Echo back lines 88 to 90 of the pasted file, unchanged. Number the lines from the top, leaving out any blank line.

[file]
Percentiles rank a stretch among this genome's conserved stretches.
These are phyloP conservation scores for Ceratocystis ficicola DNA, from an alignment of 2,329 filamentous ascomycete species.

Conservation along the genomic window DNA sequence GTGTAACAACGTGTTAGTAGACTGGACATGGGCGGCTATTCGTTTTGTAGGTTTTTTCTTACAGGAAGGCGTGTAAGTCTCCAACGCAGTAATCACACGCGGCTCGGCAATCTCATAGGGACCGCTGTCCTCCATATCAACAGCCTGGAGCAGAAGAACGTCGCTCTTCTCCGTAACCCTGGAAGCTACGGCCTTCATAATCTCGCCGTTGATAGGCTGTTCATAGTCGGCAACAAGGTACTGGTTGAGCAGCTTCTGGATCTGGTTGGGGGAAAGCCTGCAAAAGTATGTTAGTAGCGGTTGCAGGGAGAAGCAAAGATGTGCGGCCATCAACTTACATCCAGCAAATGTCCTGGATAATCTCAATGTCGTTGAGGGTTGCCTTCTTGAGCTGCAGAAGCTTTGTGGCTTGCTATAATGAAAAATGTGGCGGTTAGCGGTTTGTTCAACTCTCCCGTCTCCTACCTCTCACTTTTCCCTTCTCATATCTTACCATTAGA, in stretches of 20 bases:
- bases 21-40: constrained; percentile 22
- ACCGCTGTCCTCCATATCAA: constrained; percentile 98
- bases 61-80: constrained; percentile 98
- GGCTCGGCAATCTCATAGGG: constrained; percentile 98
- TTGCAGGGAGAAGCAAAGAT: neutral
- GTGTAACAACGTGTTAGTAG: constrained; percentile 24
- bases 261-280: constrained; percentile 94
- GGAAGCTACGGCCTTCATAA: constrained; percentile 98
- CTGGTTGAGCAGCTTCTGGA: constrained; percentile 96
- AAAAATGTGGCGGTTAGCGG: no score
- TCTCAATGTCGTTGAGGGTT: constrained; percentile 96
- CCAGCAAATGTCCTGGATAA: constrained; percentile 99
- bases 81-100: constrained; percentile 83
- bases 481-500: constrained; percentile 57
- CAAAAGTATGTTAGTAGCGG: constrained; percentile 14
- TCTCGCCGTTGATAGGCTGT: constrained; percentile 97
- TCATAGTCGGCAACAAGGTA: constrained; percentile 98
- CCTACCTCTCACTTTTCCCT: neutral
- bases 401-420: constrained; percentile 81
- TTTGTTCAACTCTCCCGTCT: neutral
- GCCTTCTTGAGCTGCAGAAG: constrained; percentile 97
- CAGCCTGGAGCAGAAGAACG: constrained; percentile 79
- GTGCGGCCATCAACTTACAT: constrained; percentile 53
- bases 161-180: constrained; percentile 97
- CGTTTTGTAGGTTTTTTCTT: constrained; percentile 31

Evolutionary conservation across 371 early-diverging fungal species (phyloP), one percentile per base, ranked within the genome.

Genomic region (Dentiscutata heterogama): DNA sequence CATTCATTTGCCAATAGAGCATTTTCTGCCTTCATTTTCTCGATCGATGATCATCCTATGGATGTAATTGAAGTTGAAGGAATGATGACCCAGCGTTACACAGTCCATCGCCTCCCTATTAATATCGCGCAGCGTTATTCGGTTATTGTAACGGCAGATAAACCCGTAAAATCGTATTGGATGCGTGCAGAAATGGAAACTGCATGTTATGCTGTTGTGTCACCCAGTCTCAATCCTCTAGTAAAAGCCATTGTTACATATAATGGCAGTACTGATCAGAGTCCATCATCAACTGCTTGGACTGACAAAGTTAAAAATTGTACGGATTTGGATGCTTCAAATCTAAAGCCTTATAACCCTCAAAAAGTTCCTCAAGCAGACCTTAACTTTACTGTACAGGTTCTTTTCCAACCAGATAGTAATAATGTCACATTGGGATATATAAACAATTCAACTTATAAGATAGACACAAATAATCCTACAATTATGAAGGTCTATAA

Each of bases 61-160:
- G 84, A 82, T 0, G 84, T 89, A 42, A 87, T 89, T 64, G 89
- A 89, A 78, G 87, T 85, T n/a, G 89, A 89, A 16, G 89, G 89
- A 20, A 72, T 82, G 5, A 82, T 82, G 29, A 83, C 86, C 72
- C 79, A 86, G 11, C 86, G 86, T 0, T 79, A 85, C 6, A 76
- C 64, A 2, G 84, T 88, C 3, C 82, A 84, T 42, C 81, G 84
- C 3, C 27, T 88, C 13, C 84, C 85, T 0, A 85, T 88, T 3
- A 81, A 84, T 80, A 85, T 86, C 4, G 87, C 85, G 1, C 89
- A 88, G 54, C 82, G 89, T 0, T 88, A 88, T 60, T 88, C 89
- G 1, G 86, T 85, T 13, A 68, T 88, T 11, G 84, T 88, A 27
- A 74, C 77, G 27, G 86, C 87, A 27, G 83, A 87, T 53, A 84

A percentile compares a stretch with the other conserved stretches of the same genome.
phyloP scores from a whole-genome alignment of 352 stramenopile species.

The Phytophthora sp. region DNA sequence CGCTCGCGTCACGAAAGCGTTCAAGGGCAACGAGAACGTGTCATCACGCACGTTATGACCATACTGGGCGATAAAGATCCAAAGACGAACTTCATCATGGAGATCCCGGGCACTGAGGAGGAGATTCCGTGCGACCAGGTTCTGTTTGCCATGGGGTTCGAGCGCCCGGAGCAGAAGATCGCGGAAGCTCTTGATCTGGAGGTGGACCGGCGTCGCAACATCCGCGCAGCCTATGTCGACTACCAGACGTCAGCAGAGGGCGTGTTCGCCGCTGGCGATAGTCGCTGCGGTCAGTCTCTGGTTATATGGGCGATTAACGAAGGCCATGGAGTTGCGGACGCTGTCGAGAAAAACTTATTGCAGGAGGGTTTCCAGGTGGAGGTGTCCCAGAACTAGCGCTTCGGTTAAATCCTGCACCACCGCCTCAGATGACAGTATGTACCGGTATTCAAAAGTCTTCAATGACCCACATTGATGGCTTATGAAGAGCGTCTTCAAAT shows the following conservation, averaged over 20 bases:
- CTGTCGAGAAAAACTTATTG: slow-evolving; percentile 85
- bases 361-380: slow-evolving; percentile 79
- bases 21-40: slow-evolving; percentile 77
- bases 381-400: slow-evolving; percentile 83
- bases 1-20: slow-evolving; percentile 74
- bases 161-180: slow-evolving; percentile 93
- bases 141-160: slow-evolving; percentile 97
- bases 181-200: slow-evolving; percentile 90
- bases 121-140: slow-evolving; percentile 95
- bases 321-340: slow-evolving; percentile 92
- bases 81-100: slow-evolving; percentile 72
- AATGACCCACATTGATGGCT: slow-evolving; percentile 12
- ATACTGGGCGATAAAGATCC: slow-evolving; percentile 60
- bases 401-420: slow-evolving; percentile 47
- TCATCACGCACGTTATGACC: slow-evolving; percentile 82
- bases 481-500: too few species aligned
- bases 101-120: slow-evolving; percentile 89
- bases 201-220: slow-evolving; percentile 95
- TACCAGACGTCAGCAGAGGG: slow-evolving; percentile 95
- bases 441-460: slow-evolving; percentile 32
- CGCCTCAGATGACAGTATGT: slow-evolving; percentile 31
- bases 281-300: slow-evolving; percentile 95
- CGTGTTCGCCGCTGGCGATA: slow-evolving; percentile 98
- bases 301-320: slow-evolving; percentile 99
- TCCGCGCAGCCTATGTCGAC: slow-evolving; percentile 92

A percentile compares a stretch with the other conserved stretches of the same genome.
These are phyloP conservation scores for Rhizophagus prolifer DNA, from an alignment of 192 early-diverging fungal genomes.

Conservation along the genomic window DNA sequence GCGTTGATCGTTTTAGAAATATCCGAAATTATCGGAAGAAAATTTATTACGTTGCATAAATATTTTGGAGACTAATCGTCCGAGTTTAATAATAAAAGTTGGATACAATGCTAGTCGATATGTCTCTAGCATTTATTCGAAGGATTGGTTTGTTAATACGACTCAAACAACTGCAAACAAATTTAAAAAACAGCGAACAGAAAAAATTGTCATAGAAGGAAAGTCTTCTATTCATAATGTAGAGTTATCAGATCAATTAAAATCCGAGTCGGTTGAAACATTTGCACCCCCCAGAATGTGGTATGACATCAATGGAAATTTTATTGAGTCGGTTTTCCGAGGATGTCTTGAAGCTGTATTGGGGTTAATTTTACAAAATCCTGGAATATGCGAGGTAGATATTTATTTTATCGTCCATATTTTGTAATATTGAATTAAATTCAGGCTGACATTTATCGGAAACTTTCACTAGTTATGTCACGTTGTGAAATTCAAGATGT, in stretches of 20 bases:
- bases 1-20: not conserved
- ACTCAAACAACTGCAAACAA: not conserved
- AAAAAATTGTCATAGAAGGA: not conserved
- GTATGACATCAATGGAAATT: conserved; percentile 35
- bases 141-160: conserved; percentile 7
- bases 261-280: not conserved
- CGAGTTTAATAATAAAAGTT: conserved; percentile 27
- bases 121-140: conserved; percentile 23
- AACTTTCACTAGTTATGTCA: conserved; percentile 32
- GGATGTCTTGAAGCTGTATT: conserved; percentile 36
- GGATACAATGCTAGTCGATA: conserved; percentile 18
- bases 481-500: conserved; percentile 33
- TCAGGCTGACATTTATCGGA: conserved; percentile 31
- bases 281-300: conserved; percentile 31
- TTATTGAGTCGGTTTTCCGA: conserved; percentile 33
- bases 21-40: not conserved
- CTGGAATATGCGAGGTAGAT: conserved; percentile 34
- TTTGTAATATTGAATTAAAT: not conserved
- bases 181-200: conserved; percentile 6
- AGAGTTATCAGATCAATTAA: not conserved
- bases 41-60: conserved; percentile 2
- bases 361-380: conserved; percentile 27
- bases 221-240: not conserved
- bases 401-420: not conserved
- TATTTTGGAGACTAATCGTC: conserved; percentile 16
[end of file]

- bases 21-40: not conserved
- CTGGAATATGCGAGGTAGAT: conserved; percentile 34
- TTTGTAATATTGAATTAAAT: not conserved